April 5, 2011 / 4:37 PM / in 7 years

Police drummer, Monty Python comic turn to opera

LONDON (Reuters) - Police drummer Stewart Copeland and Monty Python star Terry Jones are the unlikely pair in a new operatic double bill which opens in London on Friday.

<p>Musician Stewart Copeland, who composed "Dila Teer Bija" featured in the film "Bhutto", is interviewed as he arrives for the premiere of the film about former Pakistan Prime Minister Benazir Bhutto at the Sundance Film Festival in Park City, Utah January 23, 2010. REUTERS/Robert Galbraith</p>

Copeland has set Edgar Allan Poe’s Gothic horror story “The Tell-Tale Heart” to music and Jones provided the libretto for “The Doctor’s Tale,” a story about a successful doctor who is struck from the register just because he is a dog.

His words have been set to music by Anne Dudley, a member of the band Art of Noise and an Oscar winner for her score for the British comedy film “The Full Monty.”

The trio has been commissioned to create the new works by ROH2, the Royal Opera House’s contemporary arm, and the run opens this week in the company’s smaller Linbury Studio Theater. Ticket prices range from 9.70 to 20.40 pounds ($16-33).

For Copeland it is his fourth opera outing, and comes 22 years after his debut “Holy Blood and Crescent Moon” met with a mixed response in the United States.

The 58-year-old American told Reuters he had tried to recreate the scale and power of Wagner’s “Tristan und Isolde.”

”I think there was a review which sniffed at that a little bit and I took that very much to heart,“ he said in an interview during rehearsals. ”You learn a lot from the good reviews, from the bad reviews, from the accurate ones and ... inaccurate ones.

“It was liberating because you think okay, that’s right, Mozart already did that, Wagner already did that, so what new can be done?”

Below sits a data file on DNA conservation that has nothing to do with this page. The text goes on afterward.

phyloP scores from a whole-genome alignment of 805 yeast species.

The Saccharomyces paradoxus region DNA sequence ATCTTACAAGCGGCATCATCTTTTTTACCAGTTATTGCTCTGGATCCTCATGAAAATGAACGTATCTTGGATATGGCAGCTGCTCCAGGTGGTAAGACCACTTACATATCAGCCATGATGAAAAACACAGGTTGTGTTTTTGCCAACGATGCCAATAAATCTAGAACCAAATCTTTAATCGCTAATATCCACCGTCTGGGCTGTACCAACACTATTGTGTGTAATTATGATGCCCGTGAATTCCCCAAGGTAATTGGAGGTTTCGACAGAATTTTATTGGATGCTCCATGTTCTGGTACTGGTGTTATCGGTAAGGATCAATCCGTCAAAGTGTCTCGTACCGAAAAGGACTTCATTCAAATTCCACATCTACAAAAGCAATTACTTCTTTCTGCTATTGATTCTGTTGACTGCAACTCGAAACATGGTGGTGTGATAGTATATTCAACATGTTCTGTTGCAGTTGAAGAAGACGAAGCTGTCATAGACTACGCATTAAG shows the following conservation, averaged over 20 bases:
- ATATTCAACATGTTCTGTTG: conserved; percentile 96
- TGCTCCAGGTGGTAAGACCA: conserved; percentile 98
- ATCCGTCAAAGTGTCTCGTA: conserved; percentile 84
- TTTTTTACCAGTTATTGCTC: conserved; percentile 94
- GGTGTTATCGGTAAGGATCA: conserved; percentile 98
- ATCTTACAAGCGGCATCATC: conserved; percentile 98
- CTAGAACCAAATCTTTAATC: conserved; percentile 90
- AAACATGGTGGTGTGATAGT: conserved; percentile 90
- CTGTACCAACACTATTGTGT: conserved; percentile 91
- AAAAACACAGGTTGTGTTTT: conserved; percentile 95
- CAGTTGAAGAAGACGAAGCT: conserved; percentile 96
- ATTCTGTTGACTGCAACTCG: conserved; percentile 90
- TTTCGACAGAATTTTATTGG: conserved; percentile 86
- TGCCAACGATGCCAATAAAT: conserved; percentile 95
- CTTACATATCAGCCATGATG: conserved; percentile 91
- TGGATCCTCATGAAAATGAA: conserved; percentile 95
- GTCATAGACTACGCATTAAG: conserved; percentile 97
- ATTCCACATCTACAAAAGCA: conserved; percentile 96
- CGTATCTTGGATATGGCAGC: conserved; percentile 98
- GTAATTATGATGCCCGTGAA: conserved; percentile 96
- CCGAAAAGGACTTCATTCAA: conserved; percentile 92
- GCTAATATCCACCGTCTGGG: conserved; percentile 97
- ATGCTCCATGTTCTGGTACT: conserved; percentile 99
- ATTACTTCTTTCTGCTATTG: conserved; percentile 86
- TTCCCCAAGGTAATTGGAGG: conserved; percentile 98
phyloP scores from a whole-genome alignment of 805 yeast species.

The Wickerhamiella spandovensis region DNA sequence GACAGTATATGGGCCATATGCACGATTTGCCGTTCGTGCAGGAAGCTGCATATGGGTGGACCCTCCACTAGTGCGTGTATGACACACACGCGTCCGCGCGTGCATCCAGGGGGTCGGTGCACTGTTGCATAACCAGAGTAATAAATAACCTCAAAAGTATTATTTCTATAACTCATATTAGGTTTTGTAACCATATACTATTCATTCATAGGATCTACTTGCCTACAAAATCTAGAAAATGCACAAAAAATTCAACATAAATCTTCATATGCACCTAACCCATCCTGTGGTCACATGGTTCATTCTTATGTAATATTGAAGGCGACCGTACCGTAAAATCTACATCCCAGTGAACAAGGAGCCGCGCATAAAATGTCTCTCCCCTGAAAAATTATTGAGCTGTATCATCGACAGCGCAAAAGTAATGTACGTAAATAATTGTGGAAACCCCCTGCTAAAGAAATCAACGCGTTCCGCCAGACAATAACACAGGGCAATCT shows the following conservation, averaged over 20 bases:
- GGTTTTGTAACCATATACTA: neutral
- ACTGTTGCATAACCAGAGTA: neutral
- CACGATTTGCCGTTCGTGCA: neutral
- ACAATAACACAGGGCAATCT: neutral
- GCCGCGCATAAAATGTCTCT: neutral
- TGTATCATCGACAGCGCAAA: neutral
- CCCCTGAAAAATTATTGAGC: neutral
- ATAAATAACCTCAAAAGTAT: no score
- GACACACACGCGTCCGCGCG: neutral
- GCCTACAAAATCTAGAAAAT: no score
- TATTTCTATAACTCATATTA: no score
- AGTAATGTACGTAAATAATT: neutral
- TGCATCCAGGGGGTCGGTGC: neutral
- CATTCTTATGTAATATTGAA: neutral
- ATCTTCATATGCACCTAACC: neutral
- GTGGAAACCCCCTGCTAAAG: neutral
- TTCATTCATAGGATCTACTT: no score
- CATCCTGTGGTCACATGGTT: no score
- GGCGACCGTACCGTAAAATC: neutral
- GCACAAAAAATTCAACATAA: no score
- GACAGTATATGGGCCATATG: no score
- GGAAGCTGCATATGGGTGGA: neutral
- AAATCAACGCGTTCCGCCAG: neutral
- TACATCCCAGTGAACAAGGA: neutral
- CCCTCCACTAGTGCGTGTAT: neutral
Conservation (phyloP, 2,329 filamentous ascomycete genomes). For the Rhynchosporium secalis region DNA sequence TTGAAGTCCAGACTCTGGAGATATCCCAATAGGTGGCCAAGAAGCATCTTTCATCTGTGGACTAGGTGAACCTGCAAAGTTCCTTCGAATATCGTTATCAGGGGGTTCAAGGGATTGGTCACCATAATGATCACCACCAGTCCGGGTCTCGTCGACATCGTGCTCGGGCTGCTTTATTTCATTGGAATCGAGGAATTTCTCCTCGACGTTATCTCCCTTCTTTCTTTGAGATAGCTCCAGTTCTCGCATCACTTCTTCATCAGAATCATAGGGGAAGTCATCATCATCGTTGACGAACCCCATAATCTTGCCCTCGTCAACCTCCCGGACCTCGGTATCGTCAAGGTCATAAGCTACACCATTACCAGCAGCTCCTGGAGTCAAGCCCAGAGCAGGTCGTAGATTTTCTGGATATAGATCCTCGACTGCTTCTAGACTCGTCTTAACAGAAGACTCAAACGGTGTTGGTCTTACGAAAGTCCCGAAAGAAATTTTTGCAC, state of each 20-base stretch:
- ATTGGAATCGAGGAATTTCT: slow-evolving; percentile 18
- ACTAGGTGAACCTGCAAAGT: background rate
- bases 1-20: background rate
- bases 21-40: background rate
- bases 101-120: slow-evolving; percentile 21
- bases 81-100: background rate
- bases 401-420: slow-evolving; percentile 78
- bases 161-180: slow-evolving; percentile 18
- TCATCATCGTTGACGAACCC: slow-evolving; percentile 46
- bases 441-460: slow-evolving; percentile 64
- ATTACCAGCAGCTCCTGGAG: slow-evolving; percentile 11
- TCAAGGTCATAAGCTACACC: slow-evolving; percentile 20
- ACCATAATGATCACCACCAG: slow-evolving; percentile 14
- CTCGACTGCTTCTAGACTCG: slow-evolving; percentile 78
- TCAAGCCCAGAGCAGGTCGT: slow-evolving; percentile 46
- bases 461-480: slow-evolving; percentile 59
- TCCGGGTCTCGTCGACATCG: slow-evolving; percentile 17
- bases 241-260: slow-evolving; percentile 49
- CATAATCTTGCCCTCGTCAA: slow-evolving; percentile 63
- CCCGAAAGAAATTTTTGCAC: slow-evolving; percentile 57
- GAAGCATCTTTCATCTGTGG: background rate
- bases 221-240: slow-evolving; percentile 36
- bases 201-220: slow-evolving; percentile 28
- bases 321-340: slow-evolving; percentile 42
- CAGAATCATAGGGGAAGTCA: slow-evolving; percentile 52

He said a change of direction paid off.

”I don’t know, maybe I‘m getting better at it or something, but I’ve been getting an easier and easier ride as time goes on.

”I suppose there’s another thing that critics and everybody hates, that’s sidestepping from one career into another. Everyone else in opera has paid their dues ... and I guess by now I‘m getting an easier ride because I’ve sort of paid some dues -- this is my fourth opera, I’ve written three ballets.

“I’ve actually been working this for about 20 years and so it’s not such a facile move for me to say ‘I think I shall now write an opera’. Well, that would piss me off too.”

“NOT A BIG OPERA FAN”

For Jones, opera can be overrated.

“I hadn’t seen much,” he told Reuters when asked if he was an opera fan before writing The Doctor’s Tale.

“I saw Rossini’s ‘Cinderella’ ... and I was sitting there thinking the average pantomime has more psychological truth in it than this stuff. I mean the sets were wonderful, the music was great but the actual content was just nil.”

Jones, like Copeland, has also written for opera before. His “Evil Machines” was launched in Portugal in 2008, although it has also been described as a musical.

The idea for The Doctor’s Tale came from a children’s story Jones had already written, itself inspired by a single sentence that came into his head: “There was once a very highly qualified dog who also had a very good bedside manner.”

He said his libretto was about the concept of prejudice.

“It doesn’t matter what color you are, or what race you are or what species you are. If you are good at something, well, you should be allowed to do it.”

By coincidence, fellow former Python Terry Gilliam is directing a production of Berlioz’s “The Damnation of Faust” opening on May 6 at the nearby London Coliseum.

“I’d love to go and see Terry’s Faust, whatever it’s like. I‘m sure it’s going to be a visual spectacle and knock hats off everybody,” Jones said.

Asked whether Gilliam would return the favor and come and see The Doctor’s Tale, he replied: “I don’t know. I don’t think he’s mentioned that actually. (Former Python) Mike Palin’s coming. But I’ll have chase him up. Terry? Terry!”

Reporting by Mike Collett-White, editing by Paul Casciato

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